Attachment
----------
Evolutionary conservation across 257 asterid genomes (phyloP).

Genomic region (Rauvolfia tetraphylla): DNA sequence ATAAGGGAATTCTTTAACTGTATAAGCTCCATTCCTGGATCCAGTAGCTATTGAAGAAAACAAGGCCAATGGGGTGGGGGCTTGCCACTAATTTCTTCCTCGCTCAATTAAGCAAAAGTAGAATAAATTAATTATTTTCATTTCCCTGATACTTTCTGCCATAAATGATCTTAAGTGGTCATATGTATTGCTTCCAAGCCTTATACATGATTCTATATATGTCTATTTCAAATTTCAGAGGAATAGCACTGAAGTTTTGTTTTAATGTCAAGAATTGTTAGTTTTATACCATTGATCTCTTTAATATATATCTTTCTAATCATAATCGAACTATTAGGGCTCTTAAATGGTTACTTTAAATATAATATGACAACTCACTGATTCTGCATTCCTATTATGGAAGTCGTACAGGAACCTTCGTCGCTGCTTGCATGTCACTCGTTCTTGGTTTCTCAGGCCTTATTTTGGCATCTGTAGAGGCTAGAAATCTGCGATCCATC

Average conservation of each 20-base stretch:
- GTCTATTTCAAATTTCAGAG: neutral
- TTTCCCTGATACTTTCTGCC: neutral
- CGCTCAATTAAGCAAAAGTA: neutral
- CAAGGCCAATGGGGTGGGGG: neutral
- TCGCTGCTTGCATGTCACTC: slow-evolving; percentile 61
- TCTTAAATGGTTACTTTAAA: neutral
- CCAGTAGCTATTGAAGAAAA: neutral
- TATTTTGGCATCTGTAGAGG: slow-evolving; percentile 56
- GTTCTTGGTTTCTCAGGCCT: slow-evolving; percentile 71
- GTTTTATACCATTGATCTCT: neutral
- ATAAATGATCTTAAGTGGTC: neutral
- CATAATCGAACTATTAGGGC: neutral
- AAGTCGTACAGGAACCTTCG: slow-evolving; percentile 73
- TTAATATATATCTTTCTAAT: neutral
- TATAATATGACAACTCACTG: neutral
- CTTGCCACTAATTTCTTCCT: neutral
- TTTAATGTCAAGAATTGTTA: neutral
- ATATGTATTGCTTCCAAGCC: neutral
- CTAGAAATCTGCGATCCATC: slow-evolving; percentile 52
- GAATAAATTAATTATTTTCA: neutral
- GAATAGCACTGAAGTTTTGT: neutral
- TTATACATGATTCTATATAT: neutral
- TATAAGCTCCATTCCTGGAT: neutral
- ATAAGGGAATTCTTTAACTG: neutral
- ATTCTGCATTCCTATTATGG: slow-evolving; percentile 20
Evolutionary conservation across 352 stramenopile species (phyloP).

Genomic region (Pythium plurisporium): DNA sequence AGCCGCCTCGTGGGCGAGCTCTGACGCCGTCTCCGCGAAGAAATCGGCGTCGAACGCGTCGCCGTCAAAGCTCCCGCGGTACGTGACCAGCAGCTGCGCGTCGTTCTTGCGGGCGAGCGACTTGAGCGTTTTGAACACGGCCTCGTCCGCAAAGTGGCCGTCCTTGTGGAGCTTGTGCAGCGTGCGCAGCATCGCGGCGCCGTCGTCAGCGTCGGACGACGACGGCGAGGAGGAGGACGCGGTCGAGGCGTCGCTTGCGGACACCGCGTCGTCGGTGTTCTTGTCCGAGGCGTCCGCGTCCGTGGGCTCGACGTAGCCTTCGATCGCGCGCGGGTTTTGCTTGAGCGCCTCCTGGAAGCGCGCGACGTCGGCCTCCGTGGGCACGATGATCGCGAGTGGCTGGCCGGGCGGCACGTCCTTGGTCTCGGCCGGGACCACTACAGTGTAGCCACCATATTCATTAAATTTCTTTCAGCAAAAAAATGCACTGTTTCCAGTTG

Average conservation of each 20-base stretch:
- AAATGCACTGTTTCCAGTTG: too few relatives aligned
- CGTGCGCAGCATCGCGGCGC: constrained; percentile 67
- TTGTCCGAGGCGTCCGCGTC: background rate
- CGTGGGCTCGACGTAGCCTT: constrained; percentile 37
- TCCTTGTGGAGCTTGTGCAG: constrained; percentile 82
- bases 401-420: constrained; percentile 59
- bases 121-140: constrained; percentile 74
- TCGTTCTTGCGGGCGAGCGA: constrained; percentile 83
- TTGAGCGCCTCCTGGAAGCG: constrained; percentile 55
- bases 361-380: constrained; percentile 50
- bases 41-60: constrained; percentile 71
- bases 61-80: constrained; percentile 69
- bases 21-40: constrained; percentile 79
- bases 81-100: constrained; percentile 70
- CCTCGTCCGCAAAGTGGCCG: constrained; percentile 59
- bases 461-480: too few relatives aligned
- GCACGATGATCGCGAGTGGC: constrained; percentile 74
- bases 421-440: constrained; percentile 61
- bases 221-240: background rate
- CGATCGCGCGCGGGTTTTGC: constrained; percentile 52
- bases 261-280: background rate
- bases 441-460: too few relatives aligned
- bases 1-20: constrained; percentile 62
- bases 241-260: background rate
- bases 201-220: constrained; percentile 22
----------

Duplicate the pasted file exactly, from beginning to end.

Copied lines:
Evolutionary conservation across 257 asterid genomes (phyloP).

Genomic region (Rauvolfia tetraphylla): DNA sequence ATAAGGGAATTCTTTAACTGTATAAGCTCCATTCCTGGATCCAGTAGCTATTGAAGAAAACAAGGCCAATGGGGTGGGGGCTTGCCACTAATTTCTTCCTCGCTCAATTAAGCAAAAGTAGAATAAATTAATTATTTTCATTTCCCTGATACTTTCTGCCATAAATGATCTTAAGTGGTCATATGTATTGCTTCCAAGCCTTATACATGATTCTATATATGTCTATTTCAAATTTCAGAGGAATAGCACTGAAGTTTTGTTTTAATGTCAAGAATTGTTAGTTTTATACCATTGATCTCTTTAATATATATCTTTCTAATCATAATCGAACTATTAGGGCTCTTAAATGGTTACTTTAAATATAATATGACAACTCACTGATTCTGCATTCCTATTATGGAAGTCGTACAGGAACCTTCGTCGCTGCTTGCATGTCACTCGTTCTTGGTTTCTCAGGCCTTATTTTGGCATCTGTAGAGGCTAGAAATCTGCGATCCATC

Average conservation of each 20-base stretch:
- GTCTATTTCAAATTTCAGAG: neutral
- TTTCCCTGATACTTTCTGCC: neutral
- CGCTCAATTAAGCAAAAGTA: neutral
- CAAGGCCAATGGGGTGGGGG: neutral
- TCGCTGCTTGCATGTCACTC: slow-evolving; percentile 61
- TCTTAAATGGTTACTTTAAA: neutral
- CCAGTAGCTATTGAAGAAAA: neutral
- TATTTTGGCATCTGTAGAGG: slow-evolving; percentile 56
- GTTCTTGGTTTCTCAGGCCT: slow-evolving; percentile 71
- GTTTTATACCATTGATCTCT: neutral
- ATAAATGATCTTAAGTGGTC: neutral
- CATAATCGAACTATTAGGGC: neutral
- AAGTCGTACAGGAACCTTCG: slow-evolving; percentile 73
- TTAATATATATCTTTCTAAT: neutral
- TATAATATGACAACTCACTG: neutral
- CTTGCCACTAATTTCTTCCT: neutral
- TTTAATGTCAAGAATTGTTA: neutral
- ATATGTATTGCTTCCAAGCC: neutral
- CTAGAAATCTGCGATCCATC: slow-evolving; percentile 52
- GAATAAATTAATTATTTTCA: neutral
- GAATAGCACTGAAGTTTTGT: neutral
- TTATACATGATTCTATATAT: neutral
- TATAAGCTCCATTCCTGGAT: neutral
- ATAAGGGAATTCTTTAACTG: neutral
- ATTCTGCATTCCTATTATGG: slow-evolving; percentile 20
Evolutionary conservation across 352 stramenopile species (phyloP).

Genomic region (Pythium plurisporium): DNA sequence AGCCGCCTCGTGGGCGAGCTCTGACGCCGTCTCCGCGAAGAAATCGGCGTCGAACGCGTCGCCGTCAAAGCTCCCGCGGTACGTGACCAGCAGCTGCGCGTCGTTCTTGCGGGCGAGCGACTTGAGCGTTTTGAACACGGCCTCGTCCGCAAAGTGGCCGTCCTTGTGGAGCTTGTGCAGCGTGCGCAGCATCGCGGCGCCGTCGTCAGCGTCGGACGACGACGGCGAGGAGGAGGACGCGGTCGAGGCGTCGCTTGCGGACACCGCGTCGTCGGTGTTCTTGTCCGAGGCGTCCGCGTCCGTGGGCTCGACGTAGCCTTCGATCGCGCGCGGGTTTTGCTTGAGCGCCTCCTGGAAGCGCGCGACGTCGGCCTCCGTGGGCACGATGATCGCGAGTGGCTGGCCGGGCGGCACGTCCTTGGTCTCGGCCGGGACCACTACAGTGTAGCCACCATATTCATTAAATTTCTTTCAGCAAAAAAATGCACTGTTTCCAGTTG

Average conservation of each 20-base stretch:
- AAATGCACTGTTTCCAGTTG: too few relatives aligned
- CGTGCGCAGCATCGCGGCGC: constrained; percentile 67
- TTGTCCGAGGCGTCCGCGTC: background rate
- CGTGGGCTCGACGTAGCCTT: constrained; percentile 37
- TCCTTGTGGAGCTTGTGCAG: constrained; percentile 82
- bases 401-420: constrained; percentile 59
- bases 121-140: constrained; percentile 74
- TCGTTCTTGCGGGCGAGCGA: constrained; percentile 83
- TTGAGCGCCTCCTGGAAGCG: constrained; percentile 55
- bases 361-380: constrained; percentile 50
- bases 41-60: constrained; percentile 71
- bases 61-80: constrained; percentile 69
- bases 21-40: constrained; percentile 79
- bases 81-100: constrained; percentile 70
- CCTCGTCCGCAAAGTGGCCG: constrained; percentile 59
- bases 461-480: too few relatives aligned
- GCACGATGATCGCGAGTGGC: constrained; percentile 74
- bases 421-440: constrained; percentile 61
- bases 221-240: background rate
- CGATCGCGCGCGGGTTTTGC: constrained; percentile 52
- bases 261-280: background rate
- bases 441-460: too few relatives aligned
- bases 1-20: constrained; percentile 62
- bases 241-260: background rate
- bases 201-220: constrained; percentile 22